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Not a native speaker either, but "will" vs "shall" is awfully complicated, at least if you try to speak Southern English: http://www.bartleby.com/116/213.html

For practical international usage, I was taught to always use "will", except in first-person questions such as "shall we go?".

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Fascinating. As a native northern-US speaker, I literally had no idea how these used to work until now. (I guess most people know this, but here the sense you mentioned is the only one acceptable in speech; otherwise, "shall" sounds more commanding than "will" but archaic; and "should" always means "ought to".)

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As a native German speaker, the way I understand it is (generally):

sollen = shall

sollten = should

werden = will

würden = would

i.e.

Werden wir gehen? = Will we go?

Sollen wir gehen? = Shall we go?

Sollten wir gehen? = Should we go?

Würden wir gehen? = Would we go?

At least Google Translate seems to agree with me (although of course it recommends "Are we going to go?" for the first one).

In other words:

"Would" is speculative but about behaviour: "If this happened, would we do that?" (i.e. does this accurately describe our behaviour?) "I wouldn't do that if I were you..." (you aren't going to see me engage in that kind of behaviour and it's probably a good idea to follow my example)

"Should" is speculative but about obligations: "If this happened, should we do that?" (i.e. are we morally obliged to do that?, or: is it a good idea to do that?) "I shouldn't eat this cake..." (I may or may not eat the cake, but I know it's not a good idea to do so)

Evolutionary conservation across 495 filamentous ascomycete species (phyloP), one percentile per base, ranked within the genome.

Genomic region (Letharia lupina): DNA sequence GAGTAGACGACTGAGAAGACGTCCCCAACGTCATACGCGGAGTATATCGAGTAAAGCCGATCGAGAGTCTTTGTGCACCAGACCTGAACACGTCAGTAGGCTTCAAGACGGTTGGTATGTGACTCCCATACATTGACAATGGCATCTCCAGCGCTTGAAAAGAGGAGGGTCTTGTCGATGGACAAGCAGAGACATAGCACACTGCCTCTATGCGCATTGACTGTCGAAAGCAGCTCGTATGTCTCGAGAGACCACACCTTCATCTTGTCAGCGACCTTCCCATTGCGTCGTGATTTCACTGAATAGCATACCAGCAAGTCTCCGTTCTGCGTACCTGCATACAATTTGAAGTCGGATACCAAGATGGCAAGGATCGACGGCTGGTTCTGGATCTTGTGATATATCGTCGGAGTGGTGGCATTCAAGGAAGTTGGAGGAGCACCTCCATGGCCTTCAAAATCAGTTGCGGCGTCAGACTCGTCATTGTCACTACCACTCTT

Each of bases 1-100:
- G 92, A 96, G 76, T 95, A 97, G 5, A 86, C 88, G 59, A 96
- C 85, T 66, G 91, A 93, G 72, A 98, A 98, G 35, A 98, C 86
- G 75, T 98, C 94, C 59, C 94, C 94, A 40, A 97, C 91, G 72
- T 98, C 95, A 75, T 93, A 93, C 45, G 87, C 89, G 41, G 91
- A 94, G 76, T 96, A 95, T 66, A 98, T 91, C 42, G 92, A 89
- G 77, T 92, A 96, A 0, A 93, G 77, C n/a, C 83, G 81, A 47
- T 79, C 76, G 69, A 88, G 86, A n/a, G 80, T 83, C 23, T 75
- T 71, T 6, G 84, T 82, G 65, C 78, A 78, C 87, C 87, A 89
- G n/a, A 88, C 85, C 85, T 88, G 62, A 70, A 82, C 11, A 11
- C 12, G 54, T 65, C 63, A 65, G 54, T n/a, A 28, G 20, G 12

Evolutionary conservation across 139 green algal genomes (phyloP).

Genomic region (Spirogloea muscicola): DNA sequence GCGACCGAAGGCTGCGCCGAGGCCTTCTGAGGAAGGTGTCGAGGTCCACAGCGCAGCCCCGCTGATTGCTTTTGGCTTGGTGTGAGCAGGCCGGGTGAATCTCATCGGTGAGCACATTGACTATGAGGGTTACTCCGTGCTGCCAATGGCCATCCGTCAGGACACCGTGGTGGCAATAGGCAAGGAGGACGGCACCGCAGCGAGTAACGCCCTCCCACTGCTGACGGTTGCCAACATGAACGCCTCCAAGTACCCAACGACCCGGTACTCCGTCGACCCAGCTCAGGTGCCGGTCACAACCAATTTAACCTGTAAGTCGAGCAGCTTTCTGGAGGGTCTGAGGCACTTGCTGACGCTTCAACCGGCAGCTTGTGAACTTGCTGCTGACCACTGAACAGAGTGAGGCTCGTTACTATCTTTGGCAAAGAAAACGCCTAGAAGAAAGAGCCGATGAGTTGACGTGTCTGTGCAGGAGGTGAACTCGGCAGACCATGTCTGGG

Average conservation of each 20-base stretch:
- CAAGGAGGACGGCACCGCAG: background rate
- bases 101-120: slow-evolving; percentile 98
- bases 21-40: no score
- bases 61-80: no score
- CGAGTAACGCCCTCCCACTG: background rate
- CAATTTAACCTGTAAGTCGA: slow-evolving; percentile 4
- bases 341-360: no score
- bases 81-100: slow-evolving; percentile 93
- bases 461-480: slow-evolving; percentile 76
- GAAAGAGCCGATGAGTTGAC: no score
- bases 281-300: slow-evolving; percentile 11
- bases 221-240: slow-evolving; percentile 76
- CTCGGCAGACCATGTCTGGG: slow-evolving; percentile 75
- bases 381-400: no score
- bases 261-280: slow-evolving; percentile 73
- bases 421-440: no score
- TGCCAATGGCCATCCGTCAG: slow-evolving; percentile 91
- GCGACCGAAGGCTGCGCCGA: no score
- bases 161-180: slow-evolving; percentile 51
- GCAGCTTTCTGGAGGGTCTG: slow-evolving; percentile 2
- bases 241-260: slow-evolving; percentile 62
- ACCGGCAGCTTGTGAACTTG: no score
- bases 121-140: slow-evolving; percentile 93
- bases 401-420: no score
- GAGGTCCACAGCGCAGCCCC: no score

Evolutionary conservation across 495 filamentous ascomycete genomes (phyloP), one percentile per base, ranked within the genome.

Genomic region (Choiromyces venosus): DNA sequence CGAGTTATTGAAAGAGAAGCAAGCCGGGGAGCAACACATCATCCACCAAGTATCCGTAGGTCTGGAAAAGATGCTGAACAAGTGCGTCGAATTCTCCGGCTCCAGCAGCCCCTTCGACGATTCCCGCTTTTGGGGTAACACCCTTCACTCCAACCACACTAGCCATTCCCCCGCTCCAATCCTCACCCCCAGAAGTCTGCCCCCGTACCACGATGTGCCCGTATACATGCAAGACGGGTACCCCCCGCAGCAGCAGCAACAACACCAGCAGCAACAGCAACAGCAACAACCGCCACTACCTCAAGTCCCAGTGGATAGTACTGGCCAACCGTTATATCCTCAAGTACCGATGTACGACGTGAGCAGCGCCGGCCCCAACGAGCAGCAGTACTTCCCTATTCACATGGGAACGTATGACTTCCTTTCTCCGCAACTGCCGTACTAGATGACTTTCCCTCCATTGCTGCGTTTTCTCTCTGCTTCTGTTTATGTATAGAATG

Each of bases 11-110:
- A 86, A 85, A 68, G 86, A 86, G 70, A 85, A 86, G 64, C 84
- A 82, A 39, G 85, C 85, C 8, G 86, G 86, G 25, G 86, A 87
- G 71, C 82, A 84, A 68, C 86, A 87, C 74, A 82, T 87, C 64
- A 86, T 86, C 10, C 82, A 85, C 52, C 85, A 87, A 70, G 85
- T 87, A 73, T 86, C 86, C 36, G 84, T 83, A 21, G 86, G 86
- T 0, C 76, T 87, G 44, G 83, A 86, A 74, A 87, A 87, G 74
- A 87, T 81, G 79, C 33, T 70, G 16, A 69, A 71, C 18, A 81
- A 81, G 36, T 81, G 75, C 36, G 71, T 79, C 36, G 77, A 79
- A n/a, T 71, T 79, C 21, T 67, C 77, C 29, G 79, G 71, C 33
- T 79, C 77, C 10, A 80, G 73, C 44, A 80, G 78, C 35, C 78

"Will" is also about the future but fairly objective: "When this happens, will we do that?" (Yes/No/Maybe) "I will not buy this record, it is scratched!" (Me buying this record isn't going to happen and there is no reason to doubt this prediction)

"Shall" is about an imminent decision: "Now that this has happened, shall we do that?" (Yes/No/Maybe) / "I shall eat this cake!" (I have decided to eat this cake and wish to inform you about my intent)

Of course those rules of thumb aren't entirely foolproof.

"Thou shalt not kill" (or "You shall not kill") is different because it is a command. It makes the decision for you. If it were "you should not kill", it still leaves it up to you to actually follow through on that command.

I'm not entirely sure about Fowler's description of "I will" as "it is my will to". This seems to contradict the equivalent usage of "ich werde" in German (where "ich will" actually means "I want", merely declaring a desire -- e.g. "I want a pony" doesn't mean you are intent on acquiring a pony it just means you'd really prefer having a pony over your present state of pony-non-ownership).

EDIT: Also note that in German "werde" can also mean "to become" (and "bekomme" means "receive", leading to the common mixup "I become a hamburger" at fast food parlors). Going by that meaning "I will kill you" could also be read as "I {am most certainly going to become} {a person who kills} you"). There's probably a clever observation of the usage of nouns and verbs here for a proper linguist.

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According to http://stackoverflow.com/a/1573715 the IEEE-754 committee decided to make NaN != NaN in order for programmers to have a simple way of detecting NaN before there was a standardized isnan function or macro.